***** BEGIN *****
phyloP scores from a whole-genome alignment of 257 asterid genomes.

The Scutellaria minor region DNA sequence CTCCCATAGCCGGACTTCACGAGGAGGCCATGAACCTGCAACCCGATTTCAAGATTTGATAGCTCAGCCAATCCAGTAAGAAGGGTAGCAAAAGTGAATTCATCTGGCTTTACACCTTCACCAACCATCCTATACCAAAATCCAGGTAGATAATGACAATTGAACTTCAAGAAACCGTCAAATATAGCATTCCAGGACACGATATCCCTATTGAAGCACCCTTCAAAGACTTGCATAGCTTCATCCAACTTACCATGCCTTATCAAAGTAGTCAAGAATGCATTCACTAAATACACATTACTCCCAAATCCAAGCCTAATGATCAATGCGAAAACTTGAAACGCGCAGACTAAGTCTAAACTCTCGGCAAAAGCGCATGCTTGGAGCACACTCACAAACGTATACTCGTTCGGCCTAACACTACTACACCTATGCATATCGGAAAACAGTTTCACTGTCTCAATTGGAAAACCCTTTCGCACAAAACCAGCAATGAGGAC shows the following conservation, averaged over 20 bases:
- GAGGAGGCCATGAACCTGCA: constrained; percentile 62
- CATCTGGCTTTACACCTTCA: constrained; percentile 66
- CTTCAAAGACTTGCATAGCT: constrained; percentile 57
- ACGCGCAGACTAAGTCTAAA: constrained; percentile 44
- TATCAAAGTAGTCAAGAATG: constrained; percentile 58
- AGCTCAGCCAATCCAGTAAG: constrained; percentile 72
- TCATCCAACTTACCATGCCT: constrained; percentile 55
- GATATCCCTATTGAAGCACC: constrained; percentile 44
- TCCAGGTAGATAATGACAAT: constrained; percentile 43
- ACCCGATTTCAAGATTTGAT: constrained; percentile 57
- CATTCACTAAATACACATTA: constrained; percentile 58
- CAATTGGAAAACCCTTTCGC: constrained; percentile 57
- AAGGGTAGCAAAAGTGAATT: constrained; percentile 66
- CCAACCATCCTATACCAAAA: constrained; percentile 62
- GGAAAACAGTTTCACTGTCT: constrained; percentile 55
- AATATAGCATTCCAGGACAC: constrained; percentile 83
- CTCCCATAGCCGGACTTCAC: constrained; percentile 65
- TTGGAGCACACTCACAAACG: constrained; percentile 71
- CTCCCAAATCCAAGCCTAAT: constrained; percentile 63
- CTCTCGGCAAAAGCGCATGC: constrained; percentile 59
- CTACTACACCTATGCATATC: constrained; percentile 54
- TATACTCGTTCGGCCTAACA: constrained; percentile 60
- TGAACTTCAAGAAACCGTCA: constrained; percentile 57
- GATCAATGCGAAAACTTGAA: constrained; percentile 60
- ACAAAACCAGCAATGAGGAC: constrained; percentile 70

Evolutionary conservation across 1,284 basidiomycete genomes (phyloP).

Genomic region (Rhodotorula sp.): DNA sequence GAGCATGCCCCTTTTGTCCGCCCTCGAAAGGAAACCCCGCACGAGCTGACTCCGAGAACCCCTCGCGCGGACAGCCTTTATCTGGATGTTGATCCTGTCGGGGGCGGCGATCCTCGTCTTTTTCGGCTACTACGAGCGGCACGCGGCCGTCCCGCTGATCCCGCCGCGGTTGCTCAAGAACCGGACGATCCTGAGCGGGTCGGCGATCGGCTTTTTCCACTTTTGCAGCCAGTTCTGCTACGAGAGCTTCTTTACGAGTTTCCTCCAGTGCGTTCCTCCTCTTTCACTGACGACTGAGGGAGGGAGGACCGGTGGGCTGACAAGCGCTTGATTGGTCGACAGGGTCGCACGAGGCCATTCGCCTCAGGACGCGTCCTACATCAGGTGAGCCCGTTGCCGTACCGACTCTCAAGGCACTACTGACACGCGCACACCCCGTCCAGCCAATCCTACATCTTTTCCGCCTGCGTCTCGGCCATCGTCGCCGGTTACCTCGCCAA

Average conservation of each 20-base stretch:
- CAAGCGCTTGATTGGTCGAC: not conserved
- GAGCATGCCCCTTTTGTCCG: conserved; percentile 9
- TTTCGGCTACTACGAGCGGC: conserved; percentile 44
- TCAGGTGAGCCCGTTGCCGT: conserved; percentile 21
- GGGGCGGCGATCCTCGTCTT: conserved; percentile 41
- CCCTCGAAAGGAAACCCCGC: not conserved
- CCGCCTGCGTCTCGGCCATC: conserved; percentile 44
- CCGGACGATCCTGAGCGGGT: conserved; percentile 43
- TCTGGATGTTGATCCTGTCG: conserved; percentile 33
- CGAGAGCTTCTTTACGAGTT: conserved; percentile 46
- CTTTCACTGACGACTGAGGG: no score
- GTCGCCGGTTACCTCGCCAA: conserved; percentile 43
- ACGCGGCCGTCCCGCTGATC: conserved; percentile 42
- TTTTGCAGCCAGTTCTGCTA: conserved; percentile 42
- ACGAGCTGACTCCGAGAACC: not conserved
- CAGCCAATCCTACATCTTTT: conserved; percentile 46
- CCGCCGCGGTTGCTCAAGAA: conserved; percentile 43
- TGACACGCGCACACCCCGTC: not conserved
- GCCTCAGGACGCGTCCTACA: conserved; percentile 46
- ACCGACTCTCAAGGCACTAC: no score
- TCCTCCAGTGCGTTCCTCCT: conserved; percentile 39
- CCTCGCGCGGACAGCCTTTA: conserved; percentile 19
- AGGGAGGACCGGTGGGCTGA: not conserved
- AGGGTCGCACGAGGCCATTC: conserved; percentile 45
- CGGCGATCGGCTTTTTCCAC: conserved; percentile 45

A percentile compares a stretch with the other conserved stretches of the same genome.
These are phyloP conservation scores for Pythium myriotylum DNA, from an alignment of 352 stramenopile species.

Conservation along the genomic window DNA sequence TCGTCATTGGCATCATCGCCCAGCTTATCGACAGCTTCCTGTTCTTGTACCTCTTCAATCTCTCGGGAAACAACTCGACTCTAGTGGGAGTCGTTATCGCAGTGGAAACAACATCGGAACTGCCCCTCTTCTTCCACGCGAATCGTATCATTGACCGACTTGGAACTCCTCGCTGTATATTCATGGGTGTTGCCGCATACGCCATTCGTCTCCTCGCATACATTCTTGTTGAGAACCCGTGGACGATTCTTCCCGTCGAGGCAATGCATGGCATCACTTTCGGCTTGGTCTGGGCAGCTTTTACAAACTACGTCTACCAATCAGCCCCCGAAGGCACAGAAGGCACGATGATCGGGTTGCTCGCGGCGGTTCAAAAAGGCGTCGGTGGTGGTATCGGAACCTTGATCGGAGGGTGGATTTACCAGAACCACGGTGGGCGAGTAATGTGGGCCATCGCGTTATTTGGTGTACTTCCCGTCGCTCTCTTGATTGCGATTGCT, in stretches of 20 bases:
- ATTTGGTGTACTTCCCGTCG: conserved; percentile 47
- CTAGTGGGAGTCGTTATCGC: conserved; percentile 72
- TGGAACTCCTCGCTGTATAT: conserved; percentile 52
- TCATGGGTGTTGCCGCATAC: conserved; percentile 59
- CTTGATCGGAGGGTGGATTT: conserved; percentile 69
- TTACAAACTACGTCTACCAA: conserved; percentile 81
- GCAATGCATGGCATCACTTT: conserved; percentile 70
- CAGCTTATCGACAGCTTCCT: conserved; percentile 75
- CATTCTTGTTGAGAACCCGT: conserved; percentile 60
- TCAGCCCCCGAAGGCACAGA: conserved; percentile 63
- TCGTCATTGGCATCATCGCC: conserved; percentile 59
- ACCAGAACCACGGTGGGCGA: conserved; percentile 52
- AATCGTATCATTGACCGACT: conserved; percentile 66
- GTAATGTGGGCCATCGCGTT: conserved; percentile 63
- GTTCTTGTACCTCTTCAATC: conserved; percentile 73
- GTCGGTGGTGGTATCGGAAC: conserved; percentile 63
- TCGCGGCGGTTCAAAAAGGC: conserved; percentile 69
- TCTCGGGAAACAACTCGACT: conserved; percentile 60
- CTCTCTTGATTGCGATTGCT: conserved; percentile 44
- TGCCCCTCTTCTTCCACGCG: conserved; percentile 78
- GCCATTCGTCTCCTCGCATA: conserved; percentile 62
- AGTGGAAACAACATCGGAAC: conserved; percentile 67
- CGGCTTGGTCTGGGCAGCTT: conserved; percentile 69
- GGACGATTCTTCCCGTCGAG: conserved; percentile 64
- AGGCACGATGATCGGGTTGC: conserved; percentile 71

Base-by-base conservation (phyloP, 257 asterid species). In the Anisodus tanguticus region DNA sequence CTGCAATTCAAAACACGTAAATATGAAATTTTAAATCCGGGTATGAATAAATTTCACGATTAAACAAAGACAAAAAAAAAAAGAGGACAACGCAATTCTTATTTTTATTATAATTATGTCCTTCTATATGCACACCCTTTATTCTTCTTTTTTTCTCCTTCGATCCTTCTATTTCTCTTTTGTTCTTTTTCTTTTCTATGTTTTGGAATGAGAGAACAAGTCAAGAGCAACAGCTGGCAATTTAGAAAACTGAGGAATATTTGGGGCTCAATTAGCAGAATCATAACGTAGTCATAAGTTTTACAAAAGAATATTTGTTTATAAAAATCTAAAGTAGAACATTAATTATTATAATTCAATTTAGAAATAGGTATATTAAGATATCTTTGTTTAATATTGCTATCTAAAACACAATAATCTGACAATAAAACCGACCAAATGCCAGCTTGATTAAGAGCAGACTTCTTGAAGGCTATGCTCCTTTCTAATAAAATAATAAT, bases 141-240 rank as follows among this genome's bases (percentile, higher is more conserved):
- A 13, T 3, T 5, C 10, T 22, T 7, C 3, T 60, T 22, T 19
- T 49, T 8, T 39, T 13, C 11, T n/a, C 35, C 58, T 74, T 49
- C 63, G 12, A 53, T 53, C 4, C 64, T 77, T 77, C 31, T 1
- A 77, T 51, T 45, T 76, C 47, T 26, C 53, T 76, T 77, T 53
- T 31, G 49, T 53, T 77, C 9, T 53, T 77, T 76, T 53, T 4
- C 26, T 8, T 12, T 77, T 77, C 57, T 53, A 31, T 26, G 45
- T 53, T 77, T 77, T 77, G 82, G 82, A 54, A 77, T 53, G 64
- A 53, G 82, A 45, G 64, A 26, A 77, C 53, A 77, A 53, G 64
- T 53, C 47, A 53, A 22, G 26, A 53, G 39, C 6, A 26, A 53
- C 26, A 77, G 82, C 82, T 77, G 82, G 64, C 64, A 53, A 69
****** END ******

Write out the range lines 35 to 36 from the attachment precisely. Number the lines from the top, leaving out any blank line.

- GGGGCGGCGATCCTCGTCTT: conserved; percentile 41
- CCCTCGAAAGGAAACCCCGC: not conserved